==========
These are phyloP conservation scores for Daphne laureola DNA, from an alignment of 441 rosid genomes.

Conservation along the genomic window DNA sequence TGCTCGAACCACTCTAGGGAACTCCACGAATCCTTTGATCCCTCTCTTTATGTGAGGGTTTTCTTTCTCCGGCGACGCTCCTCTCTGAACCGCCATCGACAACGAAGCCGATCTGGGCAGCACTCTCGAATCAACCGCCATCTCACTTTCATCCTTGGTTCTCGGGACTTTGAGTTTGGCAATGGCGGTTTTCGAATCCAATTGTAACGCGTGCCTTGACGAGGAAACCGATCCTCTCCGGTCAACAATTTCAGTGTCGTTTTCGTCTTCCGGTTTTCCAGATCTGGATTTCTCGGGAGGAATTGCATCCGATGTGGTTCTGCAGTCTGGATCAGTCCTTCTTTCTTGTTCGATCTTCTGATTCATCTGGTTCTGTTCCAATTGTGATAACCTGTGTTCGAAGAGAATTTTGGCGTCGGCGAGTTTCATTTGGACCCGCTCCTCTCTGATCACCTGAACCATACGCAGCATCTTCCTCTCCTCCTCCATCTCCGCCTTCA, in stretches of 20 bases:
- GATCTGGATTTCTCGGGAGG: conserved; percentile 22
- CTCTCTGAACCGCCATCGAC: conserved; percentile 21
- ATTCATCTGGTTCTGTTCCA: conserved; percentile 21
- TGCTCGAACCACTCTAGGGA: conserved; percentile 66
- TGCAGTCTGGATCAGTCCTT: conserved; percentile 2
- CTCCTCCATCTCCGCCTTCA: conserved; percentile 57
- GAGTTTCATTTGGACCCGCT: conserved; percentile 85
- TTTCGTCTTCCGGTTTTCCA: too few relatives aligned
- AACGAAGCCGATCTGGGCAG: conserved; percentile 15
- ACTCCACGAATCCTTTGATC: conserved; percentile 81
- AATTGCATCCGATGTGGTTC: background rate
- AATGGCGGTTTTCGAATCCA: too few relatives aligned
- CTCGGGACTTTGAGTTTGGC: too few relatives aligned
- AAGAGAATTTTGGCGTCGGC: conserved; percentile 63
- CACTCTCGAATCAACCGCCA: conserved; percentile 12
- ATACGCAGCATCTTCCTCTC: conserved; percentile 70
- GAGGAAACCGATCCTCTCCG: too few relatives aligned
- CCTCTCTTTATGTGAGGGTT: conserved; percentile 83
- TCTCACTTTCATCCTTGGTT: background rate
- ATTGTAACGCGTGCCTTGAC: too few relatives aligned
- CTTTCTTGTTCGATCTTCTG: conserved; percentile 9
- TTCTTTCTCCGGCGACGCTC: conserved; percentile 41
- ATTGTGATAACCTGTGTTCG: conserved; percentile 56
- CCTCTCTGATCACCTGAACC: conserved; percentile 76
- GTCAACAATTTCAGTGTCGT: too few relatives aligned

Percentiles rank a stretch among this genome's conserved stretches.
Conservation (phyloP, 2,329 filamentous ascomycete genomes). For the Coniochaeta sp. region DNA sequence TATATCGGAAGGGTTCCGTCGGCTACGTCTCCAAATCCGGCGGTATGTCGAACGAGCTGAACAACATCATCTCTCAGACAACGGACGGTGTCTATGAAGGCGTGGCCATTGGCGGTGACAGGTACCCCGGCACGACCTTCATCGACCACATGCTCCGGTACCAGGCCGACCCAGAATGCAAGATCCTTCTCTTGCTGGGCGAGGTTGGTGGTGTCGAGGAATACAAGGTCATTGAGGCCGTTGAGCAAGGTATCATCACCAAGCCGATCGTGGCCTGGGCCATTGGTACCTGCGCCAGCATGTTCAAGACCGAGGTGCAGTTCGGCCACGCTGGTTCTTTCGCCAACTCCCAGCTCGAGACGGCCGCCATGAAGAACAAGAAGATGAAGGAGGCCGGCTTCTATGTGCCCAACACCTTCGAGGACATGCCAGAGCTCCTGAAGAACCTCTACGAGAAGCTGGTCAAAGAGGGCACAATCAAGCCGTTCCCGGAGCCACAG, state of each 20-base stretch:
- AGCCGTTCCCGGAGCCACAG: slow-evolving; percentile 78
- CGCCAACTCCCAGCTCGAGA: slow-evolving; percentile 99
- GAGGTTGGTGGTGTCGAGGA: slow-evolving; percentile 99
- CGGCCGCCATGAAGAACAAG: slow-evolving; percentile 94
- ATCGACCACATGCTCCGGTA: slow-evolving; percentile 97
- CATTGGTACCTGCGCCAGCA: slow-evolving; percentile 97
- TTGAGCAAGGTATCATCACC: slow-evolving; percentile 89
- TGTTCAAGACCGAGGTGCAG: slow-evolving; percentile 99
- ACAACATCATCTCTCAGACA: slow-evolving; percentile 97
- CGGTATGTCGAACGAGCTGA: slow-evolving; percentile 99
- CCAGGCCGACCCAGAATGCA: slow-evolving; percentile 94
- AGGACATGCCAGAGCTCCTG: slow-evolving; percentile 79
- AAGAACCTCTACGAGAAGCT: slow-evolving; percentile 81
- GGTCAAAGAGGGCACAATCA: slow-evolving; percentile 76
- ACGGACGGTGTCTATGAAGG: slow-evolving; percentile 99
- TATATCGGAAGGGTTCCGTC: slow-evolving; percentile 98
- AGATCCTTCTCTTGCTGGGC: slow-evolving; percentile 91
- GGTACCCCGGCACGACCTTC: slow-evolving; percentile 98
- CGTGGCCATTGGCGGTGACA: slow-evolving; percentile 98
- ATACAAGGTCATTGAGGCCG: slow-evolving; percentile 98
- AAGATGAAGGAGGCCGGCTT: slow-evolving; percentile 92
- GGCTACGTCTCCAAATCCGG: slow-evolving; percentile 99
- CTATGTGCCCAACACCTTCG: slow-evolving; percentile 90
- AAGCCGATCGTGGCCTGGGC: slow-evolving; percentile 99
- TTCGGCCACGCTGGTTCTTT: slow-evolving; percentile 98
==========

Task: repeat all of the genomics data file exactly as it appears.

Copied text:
These are phyloP conservation scores for Daphne laureola DNA, from an alignment of 441 rosid genomes.

Conservation along the genomic window DNA sequence TGCTCGAACCACTCTAGGGAACTCCACGAATCCTTTGATCCCTCTCTTTATGTGAGGGTTTTCTTTCTCCGGCGACGCTCCTCTCTGAACCGCCATCGACAACGAAGCCGATCTGGGCAGCACTCTCGAATCAACCGCCATCTCACTTTCATCCTTGGTTCTCGGGACTTTGAGTTTGGCAATGGCGGTTTTCGAATCCAATTGTAACGCGTGCCTTGACGAGGAAACCGATCCTCTCCGGTCAACAATTTCAGTGTCGTTTTCGTCTTCCGGTTTTCCAGATCTGGATTTCTCGGGAGGAATTGCATCCGATGTGGTTCTGCAGTCTGGATCAGTCCTTCTTTCTTGTTCGATCTTCTGATTCATCTGGTTCTGTTCCAATTGTGATAACCTGTGTTCGAAGAGAATTTTGGCGTCGGCGAGTTTCATTTGGACCCGCTCCTCTCTGATCACCTGAACCATACGCAGCATCTTCCTCTCCTCCTCCATCTCCGCCTTCA, in stretches of 20 bases:
- GATCTGGATTTCTCGGGAGG: conserved; percentile 22
- CTCTCTGAACCGCCATCGAC: conserved; percentile 21
- ATTCATCTGGTTCTGTTCCA: conserved; percentile 21
- TGCTCGAACCACTCTAGGGA: conserved; percentile 66
- TGCAGTCTGGATCAGTCCTT: conserved; percentile 2
- CTCCTCCATCTCCGCCTTCA: conserved; percentile 57
- GAGTTTCATTTGGACCCGCT: conserved; percentile 85
- TTTCGTCTTCCGGTTTTCCA: too few relatives aligned
- AACGAAGCCGATCTGGGCAG: conserved; percentile 15
- ACTCCACGAATCCTTTGATC: conserved; percentile 81
- AATTGCATCCGATGTGGTTC: background rate
- AATGGCGGTTTTCGAATCCA: too few relatives aligned
- CTCGGGACTTTGAGTTTGGC: too few relatives aligned
- AAGAGAATTTTGGCGTCGGC: conserved; percentile 63
- CACTCTCGAATCAACCGCCA: conserved; percentile 12
- ATACGCAGCATCTTCCTCTC: conserved; percentile 70
- GAGGAAACCGATCCTCTCCG: too few relatives aligned
- CCTCTCTTTATGTGAGGGTT: conserved; percentile 83
- TCTCACTTTCATCCTTGGTT: background rate
- ATTGTAACGCGTGCCTTGAC: too few relatives aligned
- CTTTCTTGTTCGATCTTCTG: conserved; percentile 9
- TTCTTTCTCCGGCGACGCTC: conserved; percentile 41
- ATTGTGATAACCTGTGTTCG: conserved; percentile 56
- CCTCTCTGATCACCTGAACC: conserved; percentile 76
- GTCAACAATTTCAGTGTCGT: too few relatives aligned

Percentiles rank a stretch among this genome's conserved stretches.
Conservation (phyloP, 2,329 filamentous ascomycete genomes). For the Coniochaeta sp. region DNA sequence TATATCGGAAGGGTTCCGTCGGCTACGTCTCCAAATCCGGCGGTATGTCGAACGAGCTGAACAACATCATCTCTCAGACAACGGACGGTGTCTATGAAGGCGTGGCCATTGGCGGTGACAGGTACCCCGGCACGACCTTCATCGACCACATGCTCCGGTACCAGGCCGACCCAGAATGCAAGATCCTTCTCTTGCTGGGCGAGGTTGGTGGTGTCGAGGAATACAAGGTCATTGAGGCCGTTGAGCAAGGTATCATCACCAAGCCGATCGTGGCCTGGGCCATTGGTACCTGCGCCAGCATGTTCAAGACCGAGGTGCAGTTCGGCCACGCTGGTTCTTTCGCCAACTCCCAGCTCGAGACGGCCGCCATGAAGAACAAGAAGATGAAGGAGGCCGGCTTCTATGTGCCCAACACCTTCGAGGACATGCCAGAGCTCCTGAAGAACCTCTACGAGAAGCTGGTCAAAGAGGGCACAATCAAGCCGTTCCCGGAGCCACAG, state of each 20-base stretch:
- AGCCGTTCCCGGAGCCACAG: slow-evolving; percentile 78
- CGCCAACTCCCAGCTCGAGA: slow-evolving; percentile 99
- GAGGTTGGTGGTGTCGAGGA: slow-evolving; percentile 99
- CGGCCGCCATGAAGAACAAG: slow-evolving; percentile 94
- ATCGACCACATGCTCCGGTA: slow-evolving; percentile 97
- CATTGGTACCTGCGCCAGCA: slow-evolving; percentile 97
- TTGAGCAAGGTATCATCACC: slow-evolving; percentile 89
- TGTTCAAGACCGAGGTGCAG: slow-evolving; percentile 99
- ACAACATCATCTCTCAGACA: slow-evolving; percentile 97
- CGGTATGTCGAACGAGCTGA: slow-evolving; percentile 99
- CCAGGCCGACCCAGAATGCA: slow-evolving; percentile 94
- AGGACATGCCAGAGCTCCTG: slow-evolving; percentile 79
- AAGAACCTCTACGAGAAGCT: slow-evolving; percentile 81
- GGTCAAAGAGGGCACAATCA: slow-evolving; percentile 76
- ACGGACGGTGTCTATGAAGG: slow-evolving; percentile 99
- TATATCGGAAGGGTTCCGTC: slow-evolving; percentile 98
- AGATCCTTCTCTTGCTGGGC: slow-evolving; percentile 91
- GGTACCCCGGCACGACCTTC: slow-evolving; percentile 98
- CGTGGCCATTGGCGGTGACA: slow-evolving; percentile 98
- ATACAAGGTCATTGAGGCCG: slow-evolving; percentile 98
- AAGATGAAGGAGGCCGGCTT: slow-evolving; percentile 92
- GGCTACGTCTCCAAATCCGG: slow-evolving; percentile 99
- CTATGTGCCCAACACCTTCG: slow-evolving; percentile 90
- AAGCCGATCGTGGCCTGGGC: slow-evolving; percentile 99
- TTCGGCCACGCTGGTTCTTT: slow-evolving; percentile 98